A Google spokesperson told Digital Commerce 360 via email: “We have allowed the promotion of motorized bicycles with speeds no greater than 15.5 mph for years. This policy has not changed. To improve transparency, our recent update requires advertisers promoting e-bikes to disclose the speed limit to consumers in the ad and on the landing page.
Although Google said the policy would go into effect in June, a Digital Commerce 360 audit of e-bike ads on Google Shopping shows that most ads omit e-bike speed.
Does Google enforce its advertising policies consistently?
Saltvold says he stopped advertising e-bikes on Google Shopping for six months a few years ago when Google threatened to shut down his account. But he then picked up when he saw that Google was not enforcing the rule against competitors advertising e-bikes that went faster than 15.5 miles per hour.
“One of the frustrations is that it’s really the only place that can get so much attention to our website,” he says. “So that’s a big part of our e-commerce strategy. »
He is not the only one. Google Shopping ads accounted for 58% of paid Google ad clicks in the fourth quarter of 2021, according to digital marketing agency Merkle Inc. Bing doesn’t have a similar rule, but Saltvold says it doesn’t drive as much traffic to their e-commerce site. Saltvold also says he’s frustrated that Google doesn’t seem to enforce its rule consistently.
“We don’t do anything that a thousand other retailers don’t,” he says.
Due to Google’s recent policy update and the backlash from e-bike retailers like Saltvold, Pizzi said his subcommittee will review Google’s policy, although he notes it has many other priorities. For its part, Google said through its spokesperson, “We always evaluate government regulations and guidelines, including global and regional variations, when developing our policies. Consumer safety is our priority, and we will provide ample notice through our Help Center and changelog if there are any future changes to this or other policies.
Google’s stance on e-bike advertising comes as US consumers buy more electrified vehicles. The Light Electric Vehicle Association U.S. imports of e-bikes more than tripled, from about 250,000 in 2019 to about 790,000 in 2021.
PeopleForBikes’ Pizzi claims that virtually all e-bikes sold in the United States are imported. He says many e-bike sales estimates don’t count direct manufacturer sales on online marketplaces like Amazon. Counting those sales, he estimates that US consumers now buy 1.1 million e-bikes a year.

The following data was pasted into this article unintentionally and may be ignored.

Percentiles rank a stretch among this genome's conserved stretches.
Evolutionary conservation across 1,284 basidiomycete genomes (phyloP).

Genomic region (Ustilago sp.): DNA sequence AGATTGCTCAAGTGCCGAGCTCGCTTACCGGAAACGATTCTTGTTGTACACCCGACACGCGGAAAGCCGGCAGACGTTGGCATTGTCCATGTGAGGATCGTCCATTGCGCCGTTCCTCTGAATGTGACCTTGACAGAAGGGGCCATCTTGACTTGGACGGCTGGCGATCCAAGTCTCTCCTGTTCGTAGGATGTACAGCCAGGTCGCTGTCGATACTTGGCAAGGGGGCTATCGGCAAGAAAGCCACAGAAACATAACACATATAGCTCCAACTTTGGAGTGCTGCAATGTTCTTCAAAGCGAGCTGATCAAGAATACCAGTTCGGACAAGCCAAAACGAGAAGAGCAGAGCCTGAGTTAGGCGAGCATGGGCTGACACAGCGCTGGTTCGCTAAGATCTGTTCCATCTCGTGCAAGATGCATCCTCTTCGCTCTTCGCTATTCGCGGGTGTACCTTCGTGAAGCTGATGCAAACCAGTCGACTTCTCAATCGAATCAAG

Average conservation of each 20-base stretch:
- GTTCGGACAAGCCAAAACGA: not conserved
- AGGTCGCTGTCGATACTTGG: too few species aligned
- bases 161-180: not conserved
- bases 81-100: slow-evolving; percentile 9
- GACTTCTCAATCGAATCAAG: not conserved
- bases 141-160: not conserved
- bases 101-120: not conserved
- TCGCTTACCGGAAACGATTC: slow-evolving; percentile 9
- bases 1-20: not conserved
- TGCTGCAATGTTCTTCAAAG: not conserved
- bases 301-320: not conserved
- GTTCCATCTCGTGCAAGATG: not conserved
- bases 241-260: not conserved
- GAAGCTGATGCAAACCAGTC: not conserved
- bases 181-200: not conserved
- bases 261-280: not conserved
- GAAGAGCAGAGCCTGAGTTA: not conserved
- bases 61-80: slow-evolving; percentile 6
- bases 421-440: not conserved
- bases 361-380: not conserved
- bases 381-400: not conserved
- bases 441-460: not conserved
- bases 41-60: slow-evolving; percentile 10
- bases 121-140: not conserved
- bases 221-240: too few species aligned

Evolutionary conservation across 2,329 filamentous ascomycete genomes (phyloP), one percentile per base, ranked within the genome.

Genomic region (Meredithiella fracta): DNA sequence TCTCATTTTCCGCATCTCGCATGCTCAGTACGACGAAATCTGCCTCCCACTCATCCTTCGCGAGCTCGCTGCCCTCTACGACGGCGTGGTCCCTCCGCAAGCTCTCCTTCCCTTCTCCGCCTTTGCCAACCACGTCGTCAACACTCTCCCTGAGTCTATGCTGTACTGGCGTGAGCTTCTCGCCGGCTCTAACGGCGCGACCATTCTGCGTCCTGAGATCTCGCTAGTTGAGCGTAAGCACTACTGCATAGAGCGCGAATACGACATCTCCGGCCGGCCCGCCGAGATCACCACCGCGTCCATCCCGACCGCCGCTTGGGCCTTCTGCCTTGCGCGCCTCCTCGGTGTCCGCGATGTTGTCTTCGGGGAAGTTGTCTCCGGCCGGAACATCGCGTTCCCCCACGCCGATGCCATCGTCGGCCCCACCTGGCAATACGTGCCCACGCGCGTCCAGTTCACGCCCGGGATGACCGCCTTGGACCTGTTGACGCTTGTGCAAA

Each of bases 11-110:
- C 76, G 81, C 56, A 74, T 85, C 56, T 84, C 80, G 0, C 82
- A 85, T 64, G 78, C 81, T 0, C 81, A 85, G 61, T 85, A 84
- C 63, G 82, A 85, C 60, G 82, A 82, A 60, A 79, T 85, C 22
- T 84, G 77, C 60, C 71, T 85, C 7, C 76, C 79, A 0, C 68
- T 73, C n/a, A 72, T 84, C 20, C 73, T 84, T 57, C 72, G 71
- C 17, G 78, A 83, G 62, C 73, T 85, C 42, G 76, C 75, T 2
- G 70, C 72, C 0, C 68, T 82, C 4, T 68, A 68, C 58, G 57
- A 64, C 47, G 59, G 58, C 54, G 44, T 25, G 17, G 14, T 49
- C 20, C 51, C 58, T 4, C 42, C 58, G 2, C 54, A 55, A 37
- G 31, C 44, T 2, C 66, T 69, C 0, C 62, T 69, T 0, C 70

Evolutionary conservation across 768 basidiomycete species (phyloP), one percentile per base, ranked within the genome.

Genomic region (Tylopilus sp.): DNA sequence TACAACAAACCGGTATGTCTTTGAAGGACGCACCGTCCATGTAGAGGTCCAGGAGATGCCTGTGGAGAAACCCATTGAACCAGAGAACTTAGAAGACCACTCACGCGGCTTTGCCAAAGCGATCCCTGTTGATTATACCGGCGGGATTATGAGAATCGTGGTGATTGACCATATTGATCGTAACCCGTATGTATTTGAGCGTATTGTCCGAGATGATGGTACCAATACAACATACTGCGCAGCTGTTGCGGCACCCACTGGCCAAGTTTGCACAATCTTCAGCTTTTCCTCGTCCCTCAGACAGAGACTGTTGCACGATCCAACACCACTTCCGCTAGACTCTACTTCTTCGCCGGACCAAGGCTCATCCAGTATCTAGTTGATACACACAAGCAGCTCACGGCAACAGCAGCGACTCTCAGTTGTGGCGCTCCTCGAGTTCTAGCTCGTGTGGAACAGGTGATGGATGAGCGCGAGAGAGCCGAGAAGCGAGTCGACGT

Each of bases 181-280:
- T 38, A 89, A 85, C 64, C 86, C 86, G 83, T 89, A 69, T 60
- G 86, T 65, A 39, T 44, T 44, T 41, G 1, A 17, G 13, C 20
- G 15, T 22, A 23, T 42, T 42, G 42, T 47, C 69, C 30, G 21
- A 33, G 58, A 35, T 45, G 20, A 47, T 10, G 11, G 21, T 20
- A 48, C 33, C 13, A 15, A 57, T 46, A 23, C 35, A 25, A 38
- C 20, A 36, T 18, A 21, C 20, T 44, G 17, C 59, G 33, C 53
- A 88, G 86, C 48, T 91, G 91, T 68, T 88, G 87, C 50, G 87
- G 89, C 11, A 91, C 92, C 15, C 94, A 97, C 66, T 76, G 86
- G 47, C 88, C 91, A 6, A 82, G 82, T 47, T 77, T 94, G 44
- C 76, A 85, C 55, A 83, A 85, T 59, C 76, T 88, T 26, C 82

E-bike sales are certainly growing for Erik’s Bike Shop — at around 80% to 100% annually in recent years, Saltvold says. This leaves retailers and bike brands wondering how they can advertise their e-bikes without running afoul of Google.
There are several strategies, says Jonathan Mendez, managing director of Markacy, a digital marketing agency.
“If they want to continue selling on Google Shopping, it’s possible to advertise e-bike accessories like helmets,” Mendez says. “And once a customer clicks on it, the landing page can include links to their e-bikes. If formatted correctly, accessories can also show up in e-bike searches.
Retailers and brands can also advertise on television and social media. And, as it seems, the Google Shopping policy does not apply to Google text ads or Google-owned YouTube. These marketing channels remain open.
He notes that Google has often imposed constraints on advertisers, for example on alcohol, tobacco and health-related products, and that sometimes Google’s policies lag behind government regulations.
Mendez says the e-bike rule appears to be “a Google oversight that will most likely be reversed, especially if more retailers and manufacturers complain until the issue reaches the right people at Google, most likely its attorneys.” .
Retailers like Saltvold can only hope he’s right.